And maybe that’s why, right now, (LeBron)’s in total denial. Even in the postgame presser, when he should have been devastated the same way Magic Johnson was distraught after coming up small in the 1984 Finals, LeBron was doing the Frank Drebin “Nothing to see here, please disperse” routine, bristling at the notion that he choked and taking shots at anyone who rooted against him. That’s what you do when you’re surrounded by enablers — you blame everyone else, and you never look within. He never understood that people only rooted against him because that’s what you do when someone boasts before they’ve ever actually done anything.

I might state it a slightly different way, “That’s what happens when you never look within – you blame everyone else and surround yourself with enablers.”  One of my first experiences with solitude was a week by myself in a mountain cabin.  And it was downright scary what I encountered when there was no one else around!  But it was also a wonderful time of healing and identifying blind spots.  Ever since then, I have found myself craving times of solitude.  If you have the courage to face up to what you will encounter, it can be wonderfully rewarding.

  • Am I searching out ways to use the gifts God gave me?

If that sequence alone isn’t enough to inspire LeBron to lock himself in a gym all summer until he emerges with a spin move, a jump hook, and a Jordan-eseque fallaway, then he’s the biggest waste of talent in NBA history. You know at the car wash when they offer the “everything” package? That’s what God gave LeBron. He’s threatening to waste it. In a nutshell, this is what makes us so angry about him. It’s not The Decision, or his lack of self-awareness, or the fact that he’s a front-runner … it’s that he’s blowing the “everything” car-wash package.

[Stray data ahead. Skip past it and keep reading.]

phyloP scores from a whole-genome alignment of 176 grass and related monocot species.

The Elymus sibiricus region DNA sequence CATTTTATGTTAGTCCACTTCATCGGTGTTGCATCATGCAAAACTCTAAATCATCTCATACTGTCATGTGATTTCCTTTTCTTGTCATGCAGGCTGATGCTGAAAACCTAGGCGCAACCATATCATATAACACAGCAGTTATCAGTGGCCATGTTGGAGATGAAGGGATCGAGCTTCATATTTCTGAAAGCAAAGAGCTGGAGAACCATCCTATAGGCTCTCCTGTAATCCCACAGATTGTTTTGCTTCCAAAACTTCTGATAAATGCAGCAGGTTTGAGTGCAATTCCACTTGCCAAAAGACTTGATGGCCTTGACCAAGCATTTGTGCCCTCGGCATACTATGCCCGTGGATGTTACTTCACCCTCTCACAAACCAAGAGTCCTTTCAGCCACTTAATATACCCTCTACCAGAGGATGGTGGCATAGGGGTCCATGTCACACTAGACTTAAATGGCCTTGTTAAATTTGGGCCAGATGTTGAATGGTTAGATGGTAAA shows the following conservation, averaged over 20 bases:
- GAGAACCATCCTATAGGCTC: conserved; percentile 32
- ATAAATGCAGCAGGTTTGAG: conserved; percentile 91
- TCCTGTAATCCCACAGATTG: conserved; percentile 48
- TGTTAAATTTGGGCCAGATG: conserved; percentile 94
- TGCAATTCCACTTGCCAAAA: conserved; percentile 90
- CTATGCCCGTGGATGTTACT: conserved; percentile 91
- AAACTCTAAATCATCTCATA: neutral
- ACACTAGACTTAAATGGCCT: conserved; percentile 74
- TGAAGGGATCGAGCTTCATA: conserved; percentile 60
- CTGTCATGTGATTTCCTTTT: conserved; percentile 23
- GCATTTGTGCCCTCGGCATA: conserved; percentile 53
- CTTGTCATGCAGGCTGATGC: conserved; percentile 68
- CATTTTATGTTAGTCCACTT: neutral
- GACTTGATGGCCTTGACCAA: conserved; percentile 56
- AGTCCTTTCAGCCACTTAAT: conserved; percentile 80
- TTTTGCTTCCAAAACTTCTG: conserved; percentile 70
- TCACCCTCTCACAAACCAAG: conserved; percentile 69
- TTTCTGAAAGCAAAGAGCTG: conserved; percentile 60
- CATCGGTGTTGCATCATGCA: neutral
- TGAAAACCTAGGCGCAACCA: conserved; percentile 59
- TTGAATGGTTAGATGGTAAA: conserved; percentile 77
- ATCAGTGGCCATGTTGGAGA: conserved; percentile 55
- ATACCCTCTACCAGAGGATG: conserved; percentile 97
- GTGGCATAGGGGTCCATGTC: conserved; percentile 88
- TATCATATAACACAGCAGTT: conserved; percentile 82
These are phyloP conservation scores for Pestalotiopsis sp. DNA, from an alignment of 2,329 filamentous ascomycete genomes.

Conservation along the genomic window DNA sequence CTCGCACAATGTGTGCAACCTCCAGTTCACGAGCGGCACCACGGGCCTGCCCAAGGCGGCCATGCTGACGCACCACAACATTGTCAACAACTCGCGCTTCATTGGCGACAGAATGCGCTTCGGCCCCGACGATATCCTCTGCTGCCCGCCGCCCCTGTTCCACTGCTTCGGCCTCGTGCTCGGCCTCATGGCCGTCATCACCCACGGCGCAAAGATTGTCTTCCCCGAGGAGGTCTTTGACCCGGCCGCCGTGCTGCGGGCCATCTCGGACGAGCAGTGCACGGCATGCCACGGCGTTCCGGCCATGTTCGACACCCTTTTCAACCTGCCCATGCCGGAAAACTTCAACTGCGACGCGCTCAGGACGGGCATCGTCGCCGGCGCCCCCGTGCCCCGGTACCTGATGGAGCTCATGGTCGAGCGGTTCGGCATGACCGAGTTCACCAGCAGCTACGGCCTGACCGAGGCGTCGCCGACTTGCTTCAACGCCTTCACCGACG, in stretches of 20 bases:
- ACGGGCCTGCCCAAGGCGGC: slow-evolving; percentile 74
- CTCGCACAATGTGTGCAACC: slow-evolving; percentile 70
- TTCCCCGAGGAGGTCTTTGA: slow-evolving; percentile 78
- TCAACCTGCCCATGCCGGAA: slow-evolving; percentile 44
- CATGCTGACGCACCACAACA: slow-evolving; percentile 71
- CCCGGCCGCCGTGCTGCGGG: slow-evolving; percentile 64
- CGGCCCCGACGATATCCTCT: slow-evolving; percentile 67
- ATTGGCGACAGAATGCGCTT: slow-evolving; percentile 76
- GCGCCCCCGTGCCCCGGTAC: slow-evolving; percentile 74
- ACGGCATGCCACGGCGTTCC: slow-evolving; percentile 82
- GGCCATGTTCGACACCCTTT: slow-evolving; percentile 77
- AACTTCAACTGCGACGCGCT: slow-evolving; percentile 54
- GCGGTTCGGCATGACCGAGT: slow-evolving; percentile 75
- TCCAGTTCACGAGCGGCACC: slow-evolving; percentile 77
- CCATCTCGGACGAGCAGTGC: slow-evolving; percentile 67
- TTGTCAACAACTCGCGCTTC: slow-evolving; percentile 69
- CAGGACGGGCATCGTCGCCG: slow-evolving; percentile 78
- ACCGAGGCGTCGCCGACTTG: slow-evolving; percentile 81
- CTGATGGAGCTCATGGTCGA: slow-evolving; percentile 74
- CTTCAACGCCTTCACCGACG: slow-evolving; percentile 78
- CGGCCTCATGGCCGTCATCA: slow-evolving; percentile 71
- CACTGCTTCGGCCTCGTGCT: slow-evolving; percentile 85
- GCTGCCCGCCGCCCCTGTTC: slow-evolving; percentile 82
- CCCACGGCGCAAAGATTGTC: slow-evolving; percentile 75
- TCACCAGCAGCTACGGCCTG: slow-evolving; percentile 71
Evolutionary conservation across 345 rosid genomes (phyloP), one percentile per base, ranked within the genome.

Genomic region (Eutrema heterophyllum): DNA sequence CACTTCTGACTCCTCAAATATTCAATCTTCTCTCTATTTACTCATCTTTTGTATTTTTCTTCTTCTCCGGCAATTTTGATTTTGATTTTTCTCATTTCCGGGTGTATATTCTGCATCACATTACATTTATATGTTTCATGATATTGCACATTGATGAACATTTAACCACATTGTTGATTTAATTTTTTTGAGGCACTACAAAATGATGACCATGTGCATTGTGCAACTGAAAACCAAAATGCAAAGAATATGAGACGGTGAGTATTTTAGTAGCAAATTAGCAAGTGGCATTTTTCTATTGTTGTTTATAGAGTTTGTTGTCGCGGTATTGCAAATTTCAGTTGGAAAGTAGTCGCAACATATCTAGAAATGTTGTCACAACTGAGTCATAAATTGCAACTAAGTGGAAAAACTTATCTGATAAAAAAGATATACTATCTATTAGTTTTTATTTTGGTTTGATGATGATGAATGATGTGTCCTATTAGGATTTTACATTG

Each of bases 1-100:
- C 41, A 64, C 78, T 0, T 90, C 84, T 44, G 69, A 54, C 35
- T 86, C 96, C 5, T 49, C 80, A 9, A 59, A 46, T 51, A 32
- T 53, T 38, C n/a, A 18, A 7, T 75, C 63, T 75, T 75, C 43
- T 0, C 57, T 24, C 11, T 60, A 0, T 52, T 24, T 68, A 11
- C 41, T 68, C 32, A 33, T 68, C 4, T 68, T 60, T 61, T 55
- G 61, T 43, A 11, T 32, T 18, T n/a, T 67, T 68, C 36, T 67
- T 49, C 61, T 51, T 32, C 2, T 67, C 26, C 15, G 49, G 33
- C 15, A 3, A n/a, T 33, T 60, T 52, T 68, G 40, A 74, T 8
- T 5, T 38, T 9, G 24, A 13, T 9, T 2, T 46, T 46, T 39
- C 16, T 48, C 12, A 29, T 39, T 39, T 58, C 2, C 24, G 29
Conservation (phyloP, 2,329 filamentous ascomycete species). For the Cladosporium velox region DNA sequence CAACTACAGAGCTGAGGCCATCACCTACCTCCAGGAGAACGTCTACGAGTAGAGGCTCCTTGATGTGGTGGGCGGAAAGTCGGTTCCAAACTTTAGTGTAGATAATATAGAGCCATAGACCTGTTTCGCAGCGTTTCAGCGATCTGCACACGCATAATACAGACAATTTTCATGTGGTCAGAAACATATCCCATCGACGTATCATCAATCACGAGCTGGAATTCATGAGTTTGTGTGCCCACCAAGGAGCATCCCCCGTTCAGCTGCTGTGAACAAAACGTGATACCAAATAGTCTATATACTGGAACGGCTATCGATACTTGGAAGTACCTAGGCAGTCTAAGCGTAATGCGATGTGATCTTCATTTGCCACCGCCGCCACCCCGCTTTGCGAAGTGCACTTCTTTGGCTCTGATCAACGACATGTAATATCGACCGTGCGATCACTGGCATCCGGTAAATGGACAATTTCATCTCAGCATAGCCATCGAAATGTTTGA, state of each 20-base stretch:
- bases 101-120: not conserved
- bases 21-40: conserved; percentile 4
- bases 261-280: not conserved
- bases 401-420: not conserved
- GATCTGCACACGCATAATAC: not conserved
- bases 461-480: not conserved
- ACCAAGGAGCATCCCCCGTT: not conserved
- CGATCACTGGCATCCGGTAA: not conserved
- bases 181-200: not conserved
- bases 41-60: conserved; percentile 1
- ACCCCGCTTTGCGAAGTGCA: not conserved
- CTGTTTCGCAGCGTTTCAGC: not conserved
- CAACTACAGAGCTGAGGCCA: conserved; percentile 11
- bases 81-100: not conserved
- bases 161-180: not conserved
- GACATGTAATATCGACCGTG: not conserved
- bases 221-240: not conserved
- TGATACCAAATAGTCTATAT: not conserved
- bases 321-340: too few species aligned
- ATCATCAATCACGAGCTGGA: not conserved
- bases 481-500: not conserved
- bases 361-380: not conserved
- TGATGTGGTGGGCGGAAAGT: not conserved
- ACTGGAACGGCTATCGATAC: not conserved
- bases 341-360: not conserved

Remember the biblical parable of the talents?  I may not have been given the “everything” package, but I am no less responsible for developing the gifts God gave me.  At times I have felt like there is no outlet for those gifts, but I have to keep searching.  Last summer a friend called me out, challenging me to put myself out there and not be held back by excuses.  Again, it’s not always easy, but neither is winning an NBA Championship.

The thing LeBron doesn’t seem to grasp yet is that his mansions and millions do not exempt him from questions we must all ultimately ask ourselves.  But then again, I am no better if, upon my “return to the real world”, I fail to ask these same questions of myself.


What I’m Reading: After You Believe

While N.T. Wright has been one of my favorite authors, having read many of his books I was often left with the question, “So what does this mean for daily living, the stuff discipleship is made of?”  In his book, After You Believe, Wright attempts a long-awaited answer to that question.  However, if easy answers are what you are looking for, N.T. Wright is not the author to read.

After You Believe starts with this basic premise:

Christian life in the present, with its responsibilities and particular callings, is to be understood and shaped in relation to the final goal for which we have been made and redeemed.  The better we understand that goal, the better we shall understand the path toward it.